As a non-professional, I enjoy such examples as Ghoti, it’s fun! I also love, and am often tripped up by our bewildering spelling scheme (skeem? 😁). As stated, English is a rich mix of languages, and all the better for it IMHO. When one traces the etymology of words you trace your history. The ‘dumbing’ down of spelling as we see across the pond, probably has an element of political 4th July basis and possibly (no disrespect meant) a certain level of education of language within the population, not to mention a large ‘foreign’ input.
Let other countries that use versions of English (and there are many) do as they wish, but leave the mother-tongue alone. I see any attempt to rush the natural progression of language to be a stamping upon both history and sovereignty.
Apart from vowel shifts we also have ‘standardization’ brought about by the printing press (ever read 14 century hand written text with multiple spellings of the same word on the same page?) And of course the loss of letters like the thorn.
More power to your elbow in teaching ‘real’ English.
Thanks for commenting, Jameson. You’re right, we can have all the theoretical discussions but, in the end, it’s one person at a time learning to read and write and that’s what has kept me going all these years.
Your title and first sentence implies a thesis that you don’t even begin to prove. If it’s your claim that ghoti does not spell fish then you have yet to make Amy argument at all to that end. If your claim however is that educators should take care not to confuse and demotivate students then well argued, but poorly titled.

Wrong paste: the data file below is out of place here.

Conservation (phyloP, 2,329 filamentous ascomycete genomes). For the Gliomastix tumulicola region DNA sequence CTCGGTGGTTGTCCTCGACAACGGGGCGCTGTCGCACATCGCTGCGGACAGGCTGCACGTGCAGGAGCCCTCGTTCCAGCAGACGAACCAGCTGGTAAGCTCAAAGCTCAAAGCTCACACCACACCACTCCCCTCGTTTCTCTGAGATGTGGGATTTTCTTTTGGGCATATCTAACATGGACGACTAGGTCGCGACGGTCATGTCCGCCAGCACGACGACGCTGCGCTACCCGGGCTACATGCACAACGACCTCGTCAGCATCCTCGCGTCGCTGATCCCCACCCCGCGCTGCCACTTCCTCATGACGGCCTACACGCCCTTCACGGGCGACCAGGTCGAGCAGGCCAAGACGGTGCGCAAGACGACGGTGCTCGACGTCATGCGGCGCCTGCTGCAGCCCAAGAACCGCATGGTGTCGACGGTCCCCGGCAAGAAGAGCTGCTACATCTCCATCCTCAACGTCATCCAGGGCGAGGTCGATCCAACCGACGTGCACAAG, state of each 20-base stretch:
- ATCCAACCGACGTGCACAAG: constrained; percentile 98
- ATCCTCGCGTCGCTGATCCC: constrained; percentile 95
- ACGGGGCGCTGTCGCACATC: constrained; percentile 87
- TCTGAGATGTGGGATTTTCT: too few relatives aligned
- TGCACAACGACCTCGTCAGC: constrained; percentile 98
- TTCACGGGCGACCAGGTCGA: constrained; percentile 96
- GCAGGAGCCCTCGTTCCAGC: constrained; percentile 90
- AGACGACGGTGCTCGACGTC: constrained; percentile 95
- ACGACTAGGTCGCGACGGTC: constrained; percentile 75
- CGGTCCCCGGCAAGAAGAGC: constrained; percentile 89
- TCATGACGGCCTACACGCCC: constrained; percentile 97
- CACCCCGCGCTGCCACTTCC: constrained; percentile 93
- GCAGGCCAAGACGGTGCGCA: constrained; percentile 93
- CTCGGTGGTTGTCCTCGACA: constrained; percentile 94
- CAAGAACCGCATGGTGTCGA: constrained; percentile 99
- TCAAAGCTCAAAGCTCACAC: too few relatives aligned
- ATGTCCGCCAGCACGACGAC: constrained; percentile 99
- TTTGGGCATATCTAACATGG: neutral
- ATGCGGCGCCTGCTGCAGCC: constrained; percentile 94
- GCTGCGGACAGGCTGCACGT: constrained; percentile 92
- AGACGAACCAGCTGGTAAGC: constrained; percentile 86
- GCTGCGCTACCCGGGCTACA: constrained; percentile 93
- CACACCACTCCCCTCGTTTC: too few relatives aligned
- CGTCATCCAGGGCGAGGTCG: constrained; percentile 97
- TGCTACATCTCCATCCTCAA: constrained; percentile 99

Thanks for commenting, Nick. I think the evidence presented under point 1. is compelling proof that ‘ghoti’ cannot spell fish. I truly wish I had the time to ponder my titles more carefully. Perhaps I’ll rephrase it as a question. What I do know is that I wouldn’t get nearly as many readers of this post if its title were ‘Don’t confuse your students’! People are interested in ‘ghoti’ and I hope they will get a copy of Greg Brooks’ dictionary to discover the code for themselves.
Hi Adrian, Thanks for your comments. The ‘ghoti’ thing might be fun but it makes the language seem more bewildering than it actually is. Simplifying spelling is no more wrong than keeping spellings from history or even keeping spellings based on errors in the past, though I do struggle with simplified spellings that lose the morphology of a word. I’m thrilled that the language is alive and ever-changing but my main job is to teach, encourage and equip people who wrongly believe that they can never master it.
theoretically, ghoti spells fish. in practice, not really. i’m 14 and i think i have more brains than any harvard professor. nothing personal, most people can’t handle the ghoti supporter lifestyle.
Hi Marlene (or marlene if you prefer),
Thanks for your comment.
Theoretically, fish can be spelled tnlllqp because language is created by people and can be changed by people, so I take your point.
Sadly, we live in a world where only the very privileged like you and me can break the rules of English and get away with it.
The point of the ghoti thing is to point out the relative lacking of grapheme-to-phoneme consistency. There’s probably no language on Earth that has a perfectly consistent grapheme-to-phoneme representation outside of conlangs given dialectic variability (Finnish is the one I can think that has EXTREMELY shallow orthography…) If those conlangs usage expanded, it’d probably result in similar variability. English is extremely orthographically opaque and I think most studies+linguistic and speech science scholars seem to agree.